News Release 05-145
Lion Attacks on Humans Increase in Tanzania
Researchers analyze environmental and social factors to reduce killings
August 17, 2005
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As the human population grows, ill-fated encounters with wild animals also increase. According to a study published in the Aug. 18 issue of the journal Nature, 871 humans were killed or injured by marauding lions in Tanzania in the past 15 years. Analysis of the circumstances led Craig Packer, an ecologist at the University of Minnesota, and his colleagues to propose that control of Tanzania's bush pig population may help reduce these incidents.
Tanzania's human population has increased from 23.1 million in 1988 to 34.6 million in 2002, with a parallel increase in encounters with its estimated 25,000 lions. To compound the problem, populations of the lion's preferred prey, including kudu, impala, wildebeest and zebra, have drastically dwindled. At the same time, the bush pig--a rapidly breeding, crop pest--has thrived in agricultural areas. Now, bush pigs are likely a mainstay in the lions' diet, especially in regions where humans have altered the environment of the Serengeti.
Packer found that about 39 percent of the attacks happened during the March-May harvest season, when farmers often sleep in the fields to protect their crops from the foraging bush pigs. Victims also include nursing mothers, children at play outside and people dragged from their beds at night.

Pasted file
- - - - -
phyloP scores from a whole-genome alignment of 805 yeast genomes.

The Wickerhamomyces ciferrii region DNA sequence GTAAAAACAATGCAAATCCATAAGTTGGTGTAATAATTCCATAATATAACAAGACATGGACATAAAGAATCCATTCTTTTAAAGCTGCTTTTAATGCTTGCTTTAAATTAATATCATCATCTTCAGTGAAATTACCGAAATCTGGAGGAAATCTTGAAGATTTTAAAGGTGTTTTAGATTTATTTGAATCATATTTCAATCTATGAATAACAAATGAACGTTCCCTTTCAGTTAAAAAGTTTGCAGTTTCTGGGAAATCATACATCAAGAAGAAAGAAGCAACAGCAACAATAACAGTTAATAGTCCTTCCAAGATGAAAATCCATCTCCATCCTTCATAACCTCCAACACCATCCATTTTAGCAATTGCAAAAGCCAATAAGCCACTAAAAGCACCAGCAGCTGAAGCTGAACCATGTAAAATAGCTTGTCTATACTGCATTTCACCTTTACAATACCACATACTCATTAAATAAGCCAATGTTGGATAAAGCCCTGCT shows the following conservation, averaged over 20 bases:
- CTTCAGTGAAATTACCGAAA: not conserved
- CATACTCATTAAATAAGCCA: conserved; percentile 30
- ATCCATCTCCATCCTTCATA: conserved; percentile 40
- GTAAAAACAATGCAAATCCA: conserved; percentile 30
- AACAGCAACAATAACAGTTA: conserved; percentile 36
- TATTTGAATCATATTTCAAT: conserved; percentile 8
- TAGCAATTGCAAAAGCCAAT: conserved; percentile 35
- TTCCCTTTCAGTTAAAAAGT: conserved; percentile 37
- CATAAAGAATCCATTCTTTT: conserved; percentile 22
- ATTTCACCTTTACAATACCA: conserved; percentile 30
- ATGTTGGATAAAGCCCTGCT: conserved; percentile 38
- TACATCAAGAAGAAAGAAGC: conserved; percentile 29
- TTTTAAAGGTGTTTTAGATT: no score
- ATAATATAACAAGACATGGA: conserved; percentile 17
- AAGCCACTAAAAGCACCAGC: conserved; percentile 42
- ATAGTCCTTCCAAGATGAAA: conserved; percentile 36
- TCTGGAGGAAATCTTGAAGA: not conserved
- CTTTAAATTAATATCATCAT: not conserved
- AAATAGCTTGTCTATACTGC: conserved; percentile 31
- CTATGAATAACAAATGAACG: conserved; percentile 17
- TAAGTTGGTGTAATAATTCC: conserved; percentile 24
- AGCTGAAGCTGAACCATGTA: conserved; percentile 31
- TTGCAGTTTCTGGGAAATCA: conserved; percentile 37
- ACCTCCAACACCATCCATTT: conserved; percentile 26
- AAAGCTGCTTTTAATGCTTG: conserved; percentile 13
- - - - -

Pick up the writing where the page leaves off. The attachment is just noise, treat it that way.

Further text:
"Unfortunately, the bush pigs attract the lions close to the humans. The consequences are often deadly--for the human, the lion or both," said Packer. "It's a tragic situation."
Besides demonstrating the intricate coupling of humans with the environment, Packer's study also offers a practical recommendation to help reduce the number of attacks: Control the number of bush pigs so lions on the prowl will not find themselves in such close proximity to humans.
Packer and other wildlife biologists worry that indiscriminate killing of lions is devastating the population. The number of lions killed by humans has likely increased 10-fold over the past decade.
The National Science Foundation, Conservation Force and the Tanzanian Government provided support for this study.
For a complete story see the University of Minnesota press release at http://www.ur.umn.edu/FMPro?-db=releases&-lay=web&-format=unsreleases/releasesdetail.html&ID=2375&-Find
Richard (Randy) Vines, NSF, (703) 292-7963, email: firstname.lastname@example.org
Craig Packer, University of Minnesota, (612) 625-5729, email: email@example.com
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